You, The Living
You, The Living (2007)
Dir. Roy Andersson
Well, I am back from my pilgrimage to Seattle, WA, and lookee there! The film I detailed just a few weeks back in my Great Shot of the Week, Roy Andersson’s follow-up to Songs From the Second Floor just happened to start a one-week run at SIFF Cinema here in Seattle. I don’t want to brag here, but on a personal note, I’ve been waiting my life to encounter the kind of theaters they have here. Let’s just hope they don’t all give in to the inevitable financial pressures showing obscurities like this can cause. But for the time, I’m in film buff’s paradise here.
So anyway, onto the film. And what a film this is. Many critics have described the film in question as More Songs From the Second Floor, and that wouldn’t be completely off-base (nor really much a criticism either… You, The Living is currently standing at a sturdy 100% on Rotten Tomatoes. Yet, no wide release or DVD yet, even two years after its original Swedish release). With this, his 4th feature-length film, Andersson has solidified himself in my eyes as the true heir to Buñuel’s legacy. Lofty praise indeed, but Andersson seems to embody that ideal like no other contemporary filmmaker, but importantly, his is no mere imitation. Andersson crafts his films rather like the working-class extension of Buñuel, filling his frames with plenty of sociopolitical bent, but focusing much more on the individual plight, rather than society’s. You, the Living, even more than Songs From the Second Floor, plays out as a pastiche of intertwining lives, but honing in on some more than others. He presents both throwaway gags (such as some classics like a dog being dragged from behind by an elderly gentleman or a man losing his cool with a tuba-practicing upstairs neighbor), but also gives us a handful of characters genuinely questioning their purpose on Earth, however ridiculous the people they surround themselves with.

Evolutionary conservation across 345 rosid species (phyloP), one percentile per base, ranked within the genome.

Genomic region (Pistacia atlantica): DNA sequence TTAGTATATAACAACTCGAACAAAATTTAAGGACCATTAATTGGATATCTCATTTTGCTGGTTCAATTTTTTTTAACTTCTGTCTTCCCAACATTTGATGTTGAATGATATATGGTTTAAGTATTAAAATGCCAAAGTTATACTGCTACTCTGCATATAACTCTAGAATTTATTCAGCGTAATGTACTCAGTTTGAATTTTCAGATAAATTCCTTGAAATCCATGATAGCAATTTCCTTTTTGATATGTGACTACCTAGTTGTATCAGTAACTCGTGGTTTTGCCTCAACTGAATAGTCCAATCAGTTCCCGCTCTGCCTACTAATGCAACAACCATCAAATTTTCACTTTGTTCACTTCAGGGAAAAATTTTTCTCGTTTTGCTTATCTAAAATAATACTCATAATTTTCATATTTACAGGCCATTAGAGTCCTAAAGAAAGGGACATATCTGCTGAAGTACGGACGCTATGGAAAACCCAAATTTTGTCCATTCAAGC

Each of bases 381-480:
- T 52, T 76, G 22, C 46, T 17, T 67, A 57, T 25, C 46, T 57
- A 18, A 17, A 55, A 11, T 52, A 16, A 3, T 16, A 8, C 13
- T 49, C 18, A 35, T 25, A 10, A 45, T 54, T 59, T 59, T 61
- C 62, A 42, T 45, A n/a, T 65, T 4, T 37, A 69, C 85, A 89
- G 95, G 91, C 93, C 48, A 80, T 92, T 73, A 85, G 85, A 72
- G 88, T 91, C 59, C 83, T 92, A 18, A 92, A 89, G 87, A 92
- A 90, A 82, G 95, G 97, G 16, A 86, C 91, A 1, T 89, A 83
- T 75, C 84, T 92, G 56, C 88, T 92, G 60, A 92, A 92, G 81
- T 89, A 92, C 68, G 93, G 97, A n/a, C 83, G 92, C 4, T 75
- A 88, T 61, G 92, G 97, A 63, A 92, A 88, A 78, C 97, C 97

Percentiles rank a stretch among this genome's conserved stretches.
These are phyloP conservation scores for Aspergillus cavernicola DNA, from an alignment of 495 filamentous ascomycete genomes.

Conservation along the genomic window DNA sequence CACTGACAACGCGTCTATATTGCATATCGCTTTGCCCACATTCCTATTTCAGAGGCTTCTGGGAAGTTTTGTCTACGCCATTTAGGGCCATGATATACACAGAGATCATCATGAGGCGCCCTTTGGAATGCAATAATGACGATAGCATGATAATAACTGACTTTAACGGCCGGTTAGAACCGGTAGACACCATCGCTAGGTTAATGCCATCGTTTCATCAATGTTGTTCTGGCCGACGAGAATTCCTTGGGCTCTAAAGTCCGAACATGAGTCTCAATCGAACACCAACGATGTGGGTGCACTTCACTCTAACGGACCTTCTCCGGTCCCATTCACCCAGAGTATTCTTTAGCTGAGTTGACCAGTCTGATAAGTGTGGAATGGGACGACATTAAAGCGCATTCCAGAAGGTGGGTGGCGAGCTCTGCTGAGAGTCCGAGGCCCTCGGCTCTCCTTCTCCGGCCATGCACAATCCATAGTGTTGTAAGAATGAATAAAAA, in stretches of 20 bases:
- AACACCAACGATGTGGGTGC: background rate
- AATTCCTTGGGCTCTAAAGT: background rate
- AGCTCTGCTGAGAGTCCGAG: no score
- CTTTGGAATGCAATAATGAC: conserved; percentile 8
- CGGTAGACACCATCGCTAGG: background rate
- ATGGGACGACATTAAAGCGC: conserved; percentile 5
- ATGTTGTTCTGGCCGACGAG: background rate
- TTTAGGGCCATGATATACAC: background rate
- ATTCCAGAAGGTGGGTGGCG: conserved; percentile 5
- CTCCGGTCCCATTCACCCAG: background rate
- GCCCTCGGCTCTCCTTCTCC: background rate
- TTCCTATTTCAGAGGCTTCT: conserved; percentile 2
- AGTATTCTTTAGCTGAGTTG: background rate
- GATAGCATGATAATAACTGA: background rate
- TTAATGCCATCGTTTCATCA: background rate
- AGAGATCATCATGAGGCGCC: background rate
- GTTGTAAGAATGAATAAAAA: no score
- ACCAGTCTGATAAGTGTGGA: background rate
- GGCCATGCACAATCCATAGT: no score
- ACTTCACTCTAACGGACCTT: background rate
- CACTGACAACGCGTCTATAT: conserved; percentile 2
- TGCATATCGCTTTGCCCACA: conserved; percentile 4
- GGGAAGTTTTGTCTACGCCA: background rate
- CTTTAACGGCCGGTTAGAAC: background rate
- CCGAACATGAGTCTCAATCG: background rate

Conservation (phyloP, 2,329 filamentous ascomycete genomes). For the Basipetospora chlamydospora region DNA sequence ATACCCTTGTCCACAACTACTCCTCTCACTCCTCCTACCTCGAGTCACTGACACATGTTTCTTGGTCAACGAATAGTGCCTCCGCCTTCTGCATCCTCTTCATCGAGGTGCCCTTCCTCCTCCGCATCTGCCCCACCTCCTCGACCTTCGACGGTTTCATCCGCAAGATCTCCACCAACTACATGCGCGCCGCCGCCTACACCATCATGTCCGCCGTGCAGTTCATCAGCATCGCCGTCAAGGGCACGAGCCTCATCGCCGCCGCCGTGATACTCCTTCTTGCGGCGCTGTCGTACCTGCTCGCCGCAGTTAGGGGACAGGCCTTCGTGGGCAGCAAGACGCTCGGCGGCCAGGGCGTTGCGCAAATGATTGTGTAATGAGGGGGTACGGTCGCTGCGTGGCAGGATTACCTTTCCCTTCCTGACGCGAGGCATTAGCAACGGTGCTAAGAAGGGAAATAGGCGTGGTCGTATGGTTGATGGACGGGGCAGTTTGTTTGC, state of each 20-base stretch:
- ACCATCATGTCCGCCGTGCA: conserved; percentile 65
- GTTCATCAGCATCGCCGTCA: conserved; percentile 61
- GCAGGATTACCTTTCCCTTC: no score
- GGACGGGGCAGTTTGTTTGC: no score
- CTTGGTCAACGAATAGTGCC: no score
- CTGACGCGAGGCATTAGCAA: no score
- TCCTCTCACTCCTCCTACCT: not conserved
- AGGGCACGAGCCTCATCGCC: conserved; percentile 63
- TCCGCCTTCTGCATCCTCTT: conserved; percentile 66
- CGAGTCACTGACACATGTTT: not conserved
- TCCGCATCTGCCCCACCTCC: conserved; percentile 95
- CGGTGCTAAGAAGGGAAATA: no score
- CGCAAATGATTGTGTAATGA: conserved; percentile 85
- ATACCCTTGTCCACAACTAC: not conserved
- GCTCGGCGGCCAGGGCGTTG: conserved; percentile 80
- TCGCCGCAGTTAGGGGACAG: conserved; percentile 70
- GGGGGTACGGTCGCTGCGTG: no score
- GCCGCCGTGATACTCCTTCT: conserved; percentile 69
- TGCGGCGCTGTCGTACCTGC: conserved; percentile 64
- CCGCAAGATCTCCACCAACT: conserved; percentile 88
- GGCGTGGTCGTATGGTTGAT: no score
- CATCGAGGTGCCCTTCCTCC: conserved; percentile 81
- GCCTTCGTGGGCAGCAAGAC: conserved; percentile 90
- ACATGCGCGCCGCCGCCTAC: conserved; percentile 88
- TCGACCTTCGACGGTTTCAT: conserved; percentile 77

Therein lies Andersson’s true motive. As with Songs, he presents a blackly comic view of a suffering populous, tied mercilessly to their socioeconomic shortcomings, but gives them enough say to extend past a mere sociological experiment. Andersson has certainly been criticized as cold, much like a certain Spanish surrealist, but his films never feel too distant in my eyes. His lens (and a whole page of this could be devoted to his impeccable cinematography, consisting of one meticulously detailed static shot after another, with very few instances of movement) always captures the soul in these people’s faces, even while they are despondently peering into the abyss. There is real care put into these shots, a never-ending fascination with the culture it is inevitably criticizing. However, this is severely undercutting what You, the Living, and Andersson in general’s greatest asset is; an unmistakable comic sense.
This film is among the funniest I’ve seen this decade. In the end, I think Songs From the Second Floor wins due to the sheer feeling of newness (it’s one of the few films I can recount in recent memory as being a complete revelation), but You, the Living is nevertheless chock full of amazing set pieces. Some of them I feel reticent describing in too much detail, as this is a film to savor in its unpredictability, but some deserve particular mention, while attempting to avoid anything resembling a spoiler. Two sequences involving characters reciting dreams they’ve had, one comic and the other rather heartbreakingly earnest, are stunners, and best showcase Andersson’s mastery of form and composition. And the final shot, which has been given a surprising media boost due to its inexplicable mention in Armond White’s now-notorious slaughter of District 9, is indeed a wonderful one, one that proudly demands to be placed aside some of the great aloof concluding shots in film history, such as Eyes Wide Shut or Beau Travail, to name but a couple. Andersson was called by Ingmar Bergman the greatest living commercial advertising director, and while that is high praise from a master, I think it wouldn’t be too much to call him one of the greatest living narrative filmmakers either. I’m a bit of a fan, you see.